ICANN Ruckus

E-mails were flying today and blogs were a buzz regarding ICANN (Internet Corporation For Assigned Names and Numbers), which in turn had webmasters up in arms ready to take action. Unfortunately, the author didn’t quite get things right and caused a big ruckus over nothing. This is one of those cases, when it is important to remember you can’t believe everything you find on the web or even in your inbox.

"There are BIG changes proposed to the domain name registry system – and they are definitely NOT GOOD for us. In fact, they could put a lot of us out of business, or at a minimum subject us to a massive "tax" – based on the market value of our domains – every time we go to renew them.

Got a valuable web business? You might be facing a $1,000 or $10,000 – or an unlimited number – boost to your domain name renewal fee.

The Board of Directors of ICANN (they control many of the major top level domains) are looking at making this change right now. They call it "variable pricing."

So far they’ve slipped it through quietly and the public comment period ends today. I only just learned about it late last night.

You can get more information on my blog here: Domain Name Madness

It wasn’t long before a response came, but the response was not one anyone could have predicted, unless of course they actually read the information from ICANN.

It’s not what the person who sent this to you is making it out to be.

First, these are in regards to the agreements between ICANN and the Registry Operators for certain Top Level Domains (TLDs), not individual domain registrants.

While ICANN is the authoritative body on domain issues politically, creating policies, which registrars and users must enforce, they actually farm out the registration services to entities who contract with them to manage a given TLD. Verisign manages ".com;" Afilias manages ".info." Many countries operate their own TLDs in one way or another.

These entities are called "Registry Operators." Their purpose in life is to provide "the" authoritative registration servers for a given TLD, and they (usually) subsequently farm out the actual registration process to what amount to subcontractors.

In order to "pay" ICANN for the service they provide (basically keeping the policies and structure behind the domain system alive and well), a fee is imposed on every domain registration. Until last year, this fee was included directly into the domain fees when you registered a domain.

Policy changes last year have enabled the ICANN fee to be a separate line item in the invoice in order to demonstrate to the users that not all of the value is going directly to the entity you’re registering with, but some is being used to help keep the domain system running smoothly. The extensiveness of a given TLD may require more administration than others. “.com” requires more administration because it’s by far the largest TLD and has more arbitration requirements and other issues. When it comes to things like this, ICANN has to step in.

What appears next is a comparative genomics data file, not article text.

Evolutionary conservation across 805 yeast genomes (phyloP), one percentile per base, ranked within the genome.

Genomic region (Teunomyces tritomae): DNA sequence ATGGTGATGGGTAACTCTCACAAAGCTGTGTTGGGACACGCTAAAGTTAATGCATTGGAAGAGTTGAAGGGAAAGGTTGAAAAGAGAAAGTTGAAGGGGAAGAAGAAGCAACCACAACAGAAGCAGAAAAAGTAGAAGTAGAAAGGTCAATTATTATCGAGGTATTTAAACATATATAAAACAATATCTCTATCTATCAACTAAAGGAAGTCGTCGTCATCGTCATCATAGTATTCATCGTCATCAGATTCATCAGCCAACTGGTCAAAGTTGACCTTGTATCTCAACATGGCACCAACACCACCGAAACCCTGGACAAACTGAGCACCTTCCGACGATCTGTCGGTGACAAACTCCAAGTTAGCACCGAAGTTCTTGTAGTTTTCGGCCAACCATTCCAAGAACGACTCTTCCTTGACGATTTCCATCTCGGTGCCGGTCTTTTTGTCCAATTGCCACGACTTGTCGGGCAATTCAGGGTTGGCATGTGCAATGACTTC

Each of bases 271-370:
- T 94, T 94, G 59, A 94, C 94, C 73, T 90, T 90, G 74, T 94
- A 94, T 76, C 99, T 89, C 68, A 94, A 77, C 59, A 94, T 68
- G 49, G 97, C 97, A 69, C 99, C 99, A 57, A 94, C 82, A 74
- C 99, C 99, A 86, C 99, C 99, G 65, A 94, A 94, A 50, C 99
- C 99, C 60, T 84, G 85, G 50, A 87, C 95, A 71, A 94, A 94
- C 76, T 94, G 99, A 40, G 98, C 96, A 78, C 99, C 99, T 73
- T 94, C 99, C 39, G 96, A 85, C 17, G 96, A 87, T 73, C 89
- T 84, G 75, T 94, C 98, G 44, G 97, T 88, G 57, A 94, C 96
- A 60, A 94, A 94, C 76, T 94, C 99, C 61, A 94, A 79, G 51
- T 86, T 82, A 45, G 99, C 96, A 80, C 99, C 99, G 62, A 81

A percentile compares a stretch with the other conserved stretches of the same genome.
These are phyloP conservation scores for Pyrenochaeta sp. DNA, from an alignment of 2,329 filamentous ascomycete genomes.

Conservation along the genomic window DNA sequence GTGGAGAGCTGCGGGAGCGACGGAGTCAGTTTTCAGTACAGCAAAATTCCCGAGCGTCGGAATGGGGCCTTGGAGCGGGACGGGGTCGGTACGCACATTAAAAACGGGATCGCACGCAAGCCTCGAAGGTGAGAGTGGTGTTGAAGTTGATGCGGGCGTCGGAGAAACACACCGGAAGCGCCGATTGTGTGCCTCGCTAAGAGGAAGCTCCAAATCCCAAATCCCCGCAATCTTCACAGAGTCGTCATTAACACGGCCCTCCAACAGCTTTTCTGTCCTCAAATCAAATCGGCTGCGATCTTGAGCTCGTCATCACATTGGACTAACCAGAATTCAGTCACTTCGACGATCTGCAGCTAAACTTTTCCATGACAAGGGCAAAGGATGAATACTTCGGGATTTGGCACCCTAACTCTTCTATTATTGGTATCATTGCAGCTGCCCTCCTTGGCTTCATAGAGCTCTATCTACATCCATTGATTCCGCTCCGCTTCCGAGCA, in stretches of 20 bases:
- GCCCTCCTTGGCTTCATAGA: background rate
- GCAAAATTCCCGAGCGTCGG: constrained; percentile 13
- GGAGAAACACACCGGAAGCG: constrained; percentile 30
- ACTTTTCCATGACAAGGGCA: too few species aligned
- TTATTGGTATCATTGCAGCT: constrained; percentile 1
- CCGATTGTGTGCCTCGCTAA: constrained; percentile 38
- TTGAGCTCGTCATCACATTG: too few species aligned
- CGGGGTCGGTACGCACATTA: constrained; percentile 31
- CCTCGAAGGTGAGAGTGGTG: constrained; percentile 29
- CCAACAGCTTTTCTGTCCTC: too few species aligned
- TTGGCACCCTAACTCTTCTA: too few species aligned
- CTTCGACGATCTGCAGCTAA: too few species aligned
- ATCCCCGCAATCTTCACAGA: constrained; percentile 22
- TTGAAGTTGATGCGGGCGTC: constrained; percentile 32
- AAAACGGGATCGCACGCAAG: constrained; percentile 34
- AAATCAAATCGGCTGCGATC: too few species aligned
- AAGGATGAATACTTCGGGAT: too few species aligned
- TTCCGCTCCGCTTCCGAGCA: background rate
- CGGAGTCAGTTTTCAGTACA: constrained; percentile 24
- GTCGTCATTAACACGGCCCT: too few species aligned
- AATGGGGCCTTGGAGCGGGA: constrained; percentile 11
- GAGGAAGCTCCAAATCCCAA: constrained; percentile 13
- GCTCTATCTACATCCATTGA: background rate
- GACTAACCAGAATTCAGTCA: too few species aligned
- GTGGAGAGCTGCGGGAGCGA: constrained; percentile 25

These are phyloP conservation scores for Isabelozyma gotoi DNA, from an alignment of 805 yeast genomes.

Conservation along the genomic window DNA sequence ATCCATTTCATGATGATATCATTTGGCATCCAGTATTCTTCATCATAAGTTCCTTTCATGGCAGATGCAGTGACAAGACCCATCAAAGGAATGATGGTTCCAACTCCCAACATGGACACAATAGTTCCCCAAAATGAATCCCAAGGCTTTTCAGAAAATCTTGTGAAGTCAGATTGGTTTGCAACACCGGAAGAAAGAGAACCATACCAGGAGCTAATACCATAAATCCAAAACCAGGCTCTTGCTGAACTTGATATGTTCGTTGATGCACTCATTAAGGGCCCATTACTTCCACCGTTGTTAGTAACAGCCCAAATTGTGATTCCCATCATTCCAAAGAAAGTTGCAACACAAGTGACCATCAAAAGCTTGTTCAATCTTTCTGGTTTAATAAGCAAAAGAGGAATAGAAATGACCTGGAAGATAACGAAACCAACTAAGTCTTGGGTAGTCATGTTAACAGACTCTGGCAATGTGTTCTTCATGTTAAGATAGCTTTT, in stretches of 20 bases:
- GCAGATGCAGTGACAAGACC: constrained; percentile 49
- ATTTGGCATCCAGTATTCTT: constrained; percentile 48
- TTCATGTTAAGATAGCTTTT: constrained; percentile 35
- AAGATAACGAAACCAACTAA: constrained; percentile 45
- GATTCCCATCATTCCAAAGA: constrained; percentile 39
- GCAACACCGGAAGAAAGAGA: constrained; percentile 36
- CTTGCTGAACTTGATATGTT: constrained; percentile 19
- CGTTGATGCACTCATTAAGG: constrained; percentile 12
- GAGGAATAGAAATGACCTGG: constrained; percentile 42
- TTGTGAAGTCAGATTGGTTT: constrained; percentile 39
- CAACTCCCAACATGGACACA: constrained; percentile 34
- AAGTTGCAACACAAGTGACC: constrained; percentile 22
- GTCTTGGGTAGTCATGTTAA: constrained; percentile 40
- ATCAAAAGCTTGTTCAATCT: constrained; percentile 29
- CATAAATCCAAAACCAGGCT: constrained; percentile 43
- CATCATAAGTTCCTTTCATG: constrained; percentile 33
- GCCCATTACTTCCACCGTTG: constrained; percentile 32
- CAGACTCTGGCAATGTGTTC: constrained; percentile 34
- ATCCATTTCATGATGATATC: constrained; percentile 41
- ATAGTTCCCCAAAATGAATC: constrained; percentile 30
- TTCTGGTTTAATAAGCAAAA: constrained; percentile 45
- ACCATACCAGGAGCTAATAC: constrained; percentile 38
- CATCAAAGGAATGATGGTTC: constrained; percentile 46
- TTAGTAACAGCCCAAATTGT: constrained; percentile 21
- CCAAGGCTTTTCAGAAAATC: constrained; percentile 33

With the Internet progressing so quickly, ICANN has to enter into agreements with these businesses so that the registry operator can plan to function in their given fashion for at least a given period, but also so that ICANN can plan for their fees and expenses based on how quickly domains of a certain TLD expand and normal inflation, without any way to reliably estimate this. Variable rate fees help ICANN to relay the expenses on to the most successful TLDs in proportion to their marketability.

The ‘variable fee’ actually means that the fees will not be directly set in stone for a given TLD when the contract is actually signed with the Registry Operator. It does NOT mean that ICANN will impose arbitrary fees based on a given DOMAINs marketability. The fees can be adjusted across a sliding scale based on the volume of domains an individual TLD operator manages. The actual verbiage in the contract even specifies a cap on the fee “if” the variable rate fee is imposed on that TLD:

Section 7.2

(c) Variable Registry-Level Fee. For fiscal quarters in which ICANN does not collect a variable accreditation fee from all registrars, upon receipt of written notice from ICANN, Registry Operator shall pay ICANN a Variable Registry-Level Fee. The fee will be calculated by ICANN, paid to ICANN by the Registry Operator in accordance with the Payment Schedule in Section 7.2(b), and the Registry Operator will invoice and collect the fees from the registrars who are party to a Registry-Registrar Agreement with Registry Operator.